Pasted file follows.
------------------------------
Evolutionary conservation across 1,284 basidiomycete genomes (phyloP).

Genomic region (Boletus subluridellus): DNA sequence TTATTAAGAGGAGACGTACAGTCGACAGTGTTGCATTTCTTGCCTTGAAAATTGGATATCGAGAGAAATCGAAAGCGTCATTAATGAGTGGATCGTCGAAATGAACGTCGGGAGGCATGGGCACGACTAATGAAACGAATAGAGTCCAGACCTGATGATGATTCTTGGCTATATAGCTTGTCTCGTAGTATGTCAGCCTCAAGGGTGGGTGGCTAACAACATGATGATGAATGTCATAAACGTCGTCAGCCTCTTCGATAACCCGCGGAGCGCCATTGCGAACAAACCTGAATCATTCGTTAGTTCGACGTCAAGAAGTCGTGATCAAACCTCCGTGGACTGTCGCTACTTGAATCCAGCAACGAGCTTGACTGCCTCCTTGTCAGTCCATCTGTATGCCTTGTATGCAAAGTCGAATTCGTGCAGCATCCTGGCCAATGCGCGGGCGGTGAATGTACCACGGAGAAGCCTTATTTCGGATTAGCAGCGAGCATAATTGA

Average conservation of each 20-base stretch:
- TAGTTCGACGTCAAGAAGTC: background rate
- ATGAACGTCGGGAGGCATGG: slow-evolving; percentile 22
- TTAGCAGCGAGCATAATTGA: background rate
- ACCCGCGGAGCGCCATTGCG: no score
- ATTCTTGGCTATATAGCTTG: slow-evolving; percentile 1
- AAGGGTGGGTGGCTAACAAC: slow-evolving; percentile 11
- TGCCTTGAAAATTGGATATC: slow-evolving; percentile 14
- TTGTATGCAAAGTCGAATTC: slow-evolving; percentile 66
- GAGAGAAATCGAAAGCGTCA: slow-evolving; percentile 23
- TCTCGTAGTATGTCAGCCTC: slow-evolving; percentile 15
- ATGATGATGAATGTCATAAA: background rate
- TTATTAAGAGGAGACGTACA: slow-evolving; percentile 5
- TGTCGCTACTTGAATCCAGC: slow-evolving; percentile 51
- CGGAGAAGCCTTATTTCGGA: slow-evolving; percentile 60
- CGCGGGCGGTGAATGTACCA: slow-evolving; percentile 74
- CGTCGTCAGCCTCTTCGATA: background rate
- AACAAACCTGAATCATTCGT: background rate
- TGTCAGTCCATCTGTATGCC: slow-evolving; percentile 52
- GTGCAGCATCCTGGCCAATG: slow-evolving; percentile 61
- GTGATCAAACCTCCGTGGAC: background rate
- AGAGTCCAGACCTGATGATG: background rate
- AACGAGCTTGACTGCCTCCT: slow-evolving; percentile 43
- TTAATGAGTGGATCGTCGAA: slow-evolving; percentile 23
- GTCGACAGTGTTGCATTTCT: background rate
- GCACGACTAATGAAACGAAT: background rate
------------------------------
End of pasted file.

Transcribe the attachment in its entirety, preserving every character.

Evolutionary conservation across 1,284 basidiomycete genomes (phyloP).

Genomic region (Boletus subluridellus): DNA sequence TTATTAAGAGGAGACGTACAGTCGACAGTGTTGCATTTCTTGCCTTGAAAATTGGATATCGAGAGAAATCGAAAGCGTCATTAATGAGTGGATCGTCGAAATGAACGTCGGGAGGCATGGGCACGACTAATGAAACGAATAGAGTCCAGACCTGATGATGATTCTTGGCTATATAGCTTGTCTCGTAGTATGTCAGCCTCAAGGGTGGGTGGCTAACAACATGATGATGAATGTCATAAACGTCGTCAGCCTCTTCGATAACCCGCGGAGCGCCATTGCGAACAAACCTGAATCATTCGTTAGTTCGACGTCAAGAAGTCGTGATCAAACCTCCGTGGACTGTCGCTACTTGAATCCAGCAACGAGCTTGACTGCCTCCTTGTCAGTCCATCTGTATGCCTTGTATGCAAAGTCGAATTCGTGCAGCATCCTGGCCAATGCGCGGGCGGTGAATGTACCACGGAGAAGCCTTATTTCGGATTAGCAGCGAGCATAATTGA

Average conservation of each 20-base stretch:
- TAGTTCGACGTCAAGAAGTC: background rate
- ATGAACGTCGGGAGGCATGG: slow-evolving; percentile 22
- TTAGCAGCGAGCATAATTGA: background rate
- ACCCGCGGAGCGCCATTGCG: no score
- ATTCTTGGCTATATAGCTTG: slow-evolving; percentile 1
- AAGGGTGGGTGGCTAACAAC: slow-evolving; percentile 11
- TGCCTTGAAAATTGGATATC: slow-evolving; percentile 14
- TTGTATGCAAAGTCGAATTC: slow-evolving; percentile 66
- GAGAGAAATCGAAAGCGTCA: slow-evolving; percentile 23
- TCTCGTAGTATGTCAGCCTC: slow-evolving; percentile 15
- ATGATGATGAATGTCATAAA: background rate
- TTATTAAGAGGAGACGTACA: slow-evolving; percentile 5
- TGTCGCTACTTGAATCCAGC: slow-evolving; percentile 51
- CGGAGAAGCCTTATTTCGGA: slow-evolving; percentile 60
- CGCGGGCGGTGAATGTACCA: slow-evolving; percentile 74
- CGTCGTCAGCCTCTTCGATA: background rate
- AACAAACCTGAATCATTCGT: background rate
- TGTCAGTCCATCTGTATGCC: slow-evolving; percentile 52
- GTGCAGCATCCTGGCCAATG: slow-evolving; percentile 61
- GTGATCAAACCTCCGTGGAC: background rate
- AGAGTCCAGACCTGATGATG: background rate
- AACGAGCTTGACTGCCTCCT: slow-evolving; percentile 43
- TTAATGAGTGGATCGTCGAA: slow-evolving; percentile 23
- GTCGACAGTGTTGCATTTCT: background rate
- GCACGACTAATGAAACGAAT: background rate